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USS extends scrap payment terms in 2014

Keywords: Tags  scrap suppliers, U.S. Steel, Carnegie Project, Mario Longhi, payment terms, Lisa Gordon


PITTSBURGH — U.S. Steel Corp. is revising its payment terms on purchases in 2014, several scrap suppliers told AMM.

The Pittsburgh-based steel producer advised its customers that effective Jan. 1, 2014, payments will expand to net 45 days from net 30 days. The steelmaker is also offering a 20-day "quick pay" option that suppliers can take if they agree to give the company a 2-percent discount.

The company didn’t respond to a request for comment.

"This is part of the company’s strategy to save more money," a source familiar with the decision said.

U.S. Steel president and chief executive officer Mario Longhi has been overseeing the steelmaker’s stepped up efforts to reduce costs (amm.com, May 1). The initiative, called Project Carnegie in honor of company founder Andrew Carnegie, is a long-term effort to become more efficient and eliminate waste throughout the company, Longhi said in August (amm.com, Aug. 22).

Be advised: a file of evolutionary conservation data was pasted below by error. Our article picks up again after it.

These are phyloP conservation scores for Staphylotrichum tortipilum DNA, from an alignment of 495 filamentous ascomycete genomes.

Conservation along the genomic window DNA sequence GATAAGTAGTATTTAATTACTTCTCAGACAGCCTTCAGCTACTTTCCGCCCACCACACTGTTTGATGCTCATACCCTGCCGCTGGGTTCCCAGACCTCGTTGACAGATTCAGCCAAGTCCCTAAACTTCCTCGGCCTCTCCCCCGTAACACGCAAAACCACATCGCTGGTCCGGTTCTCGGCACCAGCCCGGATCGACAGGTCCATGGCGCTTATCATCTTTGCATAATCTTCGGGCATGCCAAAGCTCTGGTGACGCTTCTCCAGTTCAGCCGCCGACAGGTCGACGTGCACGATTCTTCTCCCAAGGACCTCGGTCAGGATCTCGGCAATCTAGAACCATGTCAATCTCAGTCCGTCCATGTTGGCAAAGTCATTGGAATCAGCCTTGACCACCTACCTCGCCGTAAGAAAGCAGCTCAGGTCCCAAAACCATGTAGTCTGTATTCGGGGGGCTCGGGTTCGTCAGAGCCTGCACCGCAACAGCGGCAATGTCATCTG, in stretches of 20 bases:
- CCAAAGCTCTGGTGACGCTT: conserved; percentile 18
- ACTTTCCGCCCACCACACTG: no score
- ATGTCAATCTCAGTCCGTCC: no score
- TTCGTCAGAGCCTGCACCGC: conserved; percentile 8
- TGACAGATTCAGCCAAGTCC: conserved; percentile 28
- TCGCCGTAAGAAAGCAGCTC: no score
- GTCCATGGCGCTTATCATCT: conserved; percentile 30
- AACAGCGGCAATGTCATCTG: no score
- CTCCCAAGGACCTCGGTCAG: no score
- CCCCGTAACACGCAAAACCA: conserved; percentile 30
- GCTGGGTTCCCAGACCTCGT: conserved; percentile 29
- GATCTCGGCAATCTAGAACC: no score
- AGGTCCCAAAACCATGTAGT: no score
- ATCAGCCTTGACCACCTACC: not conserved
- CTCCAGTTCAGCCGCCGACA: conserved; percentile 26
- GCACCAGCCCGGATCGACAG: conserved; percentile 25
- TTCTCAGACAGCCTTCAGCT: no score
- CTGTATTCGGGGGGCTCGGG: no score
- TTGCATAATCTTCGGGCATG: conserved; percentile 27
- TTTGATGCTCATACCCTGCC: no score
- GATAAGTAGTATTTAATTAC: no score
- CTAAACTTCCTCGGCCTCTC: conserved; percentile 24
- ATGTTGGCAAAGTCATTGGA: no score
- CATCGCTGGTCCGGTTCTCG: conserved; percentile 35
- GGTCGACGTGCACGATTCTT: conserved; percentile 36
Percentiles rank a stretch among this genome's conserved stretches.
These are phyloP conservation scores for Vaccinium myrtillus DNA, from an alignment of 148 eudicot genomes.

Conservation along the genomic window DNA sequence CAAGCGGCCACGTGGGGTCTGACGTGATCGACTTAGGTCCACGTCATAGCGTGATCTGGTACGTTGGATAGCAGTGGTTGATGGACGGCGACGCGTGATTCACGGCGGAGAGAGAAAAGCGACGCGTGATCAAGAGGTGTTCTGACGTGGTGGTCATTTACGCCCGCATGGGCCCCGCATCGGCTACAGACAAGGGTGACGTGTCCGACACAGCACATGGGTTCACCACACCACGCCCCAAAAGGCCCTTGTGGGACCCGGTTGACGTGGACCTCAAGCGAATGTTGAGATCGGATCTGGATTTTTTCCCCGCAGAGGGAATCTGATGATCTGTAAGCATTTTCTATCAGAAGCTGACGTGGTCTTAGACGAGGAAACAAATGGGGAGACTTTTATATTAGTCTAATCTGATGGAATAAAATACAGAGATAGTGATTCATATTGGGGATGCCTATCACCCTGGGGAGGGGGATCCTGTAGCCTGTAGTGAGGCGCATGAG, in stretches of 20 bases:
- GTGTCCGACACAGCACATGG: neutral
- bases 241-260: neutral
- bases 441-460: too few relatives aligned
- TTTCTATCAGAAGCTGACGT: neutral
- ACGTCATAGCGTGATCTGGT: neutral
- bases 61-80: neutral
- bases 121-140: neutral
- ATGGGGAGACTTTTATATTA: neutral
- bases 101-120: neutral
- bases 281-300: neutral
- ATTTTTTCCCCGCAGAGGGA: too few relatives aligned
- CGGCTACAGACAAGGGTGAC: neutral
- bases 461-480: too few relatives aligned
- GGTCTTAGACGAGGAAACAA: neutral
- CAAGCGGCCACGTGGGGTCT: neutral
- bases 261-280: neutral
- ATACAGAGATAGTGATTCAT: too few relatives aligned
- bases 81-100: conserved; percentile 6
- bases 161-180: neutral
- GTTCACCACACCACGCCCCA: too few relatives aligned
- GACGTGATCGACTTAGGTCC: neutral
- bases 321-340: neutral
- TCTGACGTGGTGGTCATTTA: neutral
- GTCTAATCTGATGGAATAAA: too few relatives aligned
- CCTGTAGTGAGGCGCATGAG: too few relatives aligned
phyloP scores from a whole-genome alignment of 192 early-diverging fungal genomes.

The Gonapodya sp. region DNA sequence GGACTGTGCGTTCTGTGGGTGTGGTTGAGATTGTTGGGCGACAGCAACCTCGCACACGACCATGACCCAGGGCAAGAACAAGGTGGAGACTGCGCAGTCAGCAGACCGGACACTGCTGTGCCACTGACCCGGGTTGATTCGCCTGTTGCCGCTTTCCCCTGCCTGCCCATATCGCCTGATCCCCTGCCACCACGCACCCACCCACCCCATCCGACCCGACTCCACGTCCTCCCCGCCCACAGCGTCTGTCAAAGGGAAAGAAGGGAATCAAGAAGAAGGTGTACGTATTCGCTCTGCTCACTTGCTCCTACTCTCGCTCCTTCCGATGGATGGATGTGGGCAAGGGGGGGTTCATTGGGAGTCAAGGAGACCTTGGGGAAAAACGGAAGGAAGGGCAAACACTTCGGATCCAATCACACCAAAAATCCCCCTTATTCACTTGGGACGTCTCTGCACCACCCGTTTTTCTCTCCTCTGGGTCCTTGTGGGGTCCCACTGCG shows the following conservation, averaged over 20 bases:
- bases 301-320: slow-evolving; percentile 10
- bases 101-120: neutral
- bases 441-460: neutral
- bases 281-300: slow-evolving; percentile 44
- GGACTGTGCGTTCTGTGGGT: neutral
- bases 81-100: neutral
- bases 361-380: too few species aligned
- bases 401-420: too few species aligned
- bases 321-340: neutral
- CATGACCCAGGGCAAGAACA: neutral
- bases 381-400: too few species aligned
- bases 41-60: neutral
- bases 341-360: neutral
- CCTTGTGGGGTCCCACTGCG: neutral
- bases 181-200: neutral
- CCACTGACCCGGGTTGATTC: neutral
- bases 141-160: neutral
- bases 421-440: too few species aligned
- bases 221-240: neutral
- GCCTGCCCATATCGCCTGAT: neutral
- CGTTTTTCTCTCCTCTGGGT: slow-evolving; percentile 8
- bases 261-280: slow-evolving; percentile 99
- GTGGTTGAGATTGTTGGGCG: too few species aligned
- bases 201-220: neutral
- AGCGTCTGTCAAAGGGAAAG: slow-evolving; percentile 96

Other cost-cutting measures include the decision to shutter the company’s Hamilton, Ontario, facility effective Dec. 31, 2013, as well as two coke batteries in Gary, Ind. (amm.com, Oct. 29).

Scrap suppliers, who will have to wait an additional two weeks to be paid for their material, greeted U.S. Steel’s decision to extend payment terms with some reluctance.

A southern source said that he is accepting the terms but isn’t happy with the change. "It is a ploy to lower their costs and operate longer on my money," he said.

None of the scrap suppliers contacted by AMM said they would take the early pay option, as the terms weren’t attractive enough. "That’s crazy. Two percent on 45 days is more than 18 percent annually. This would cost me $40,000 every time I sold to them," one scrap supplier with shredding capabilities said.

A 1-percent early pay discount is more of the standard, the shredder source added.

Other sources don’t want to wait an additional two weeks to receive payment. "This could just backfire on them because people don’t want to get into that situation," one supplier said.

A Midwest scrap supplier added that he is actively planning to sell his monthly program to other mills.


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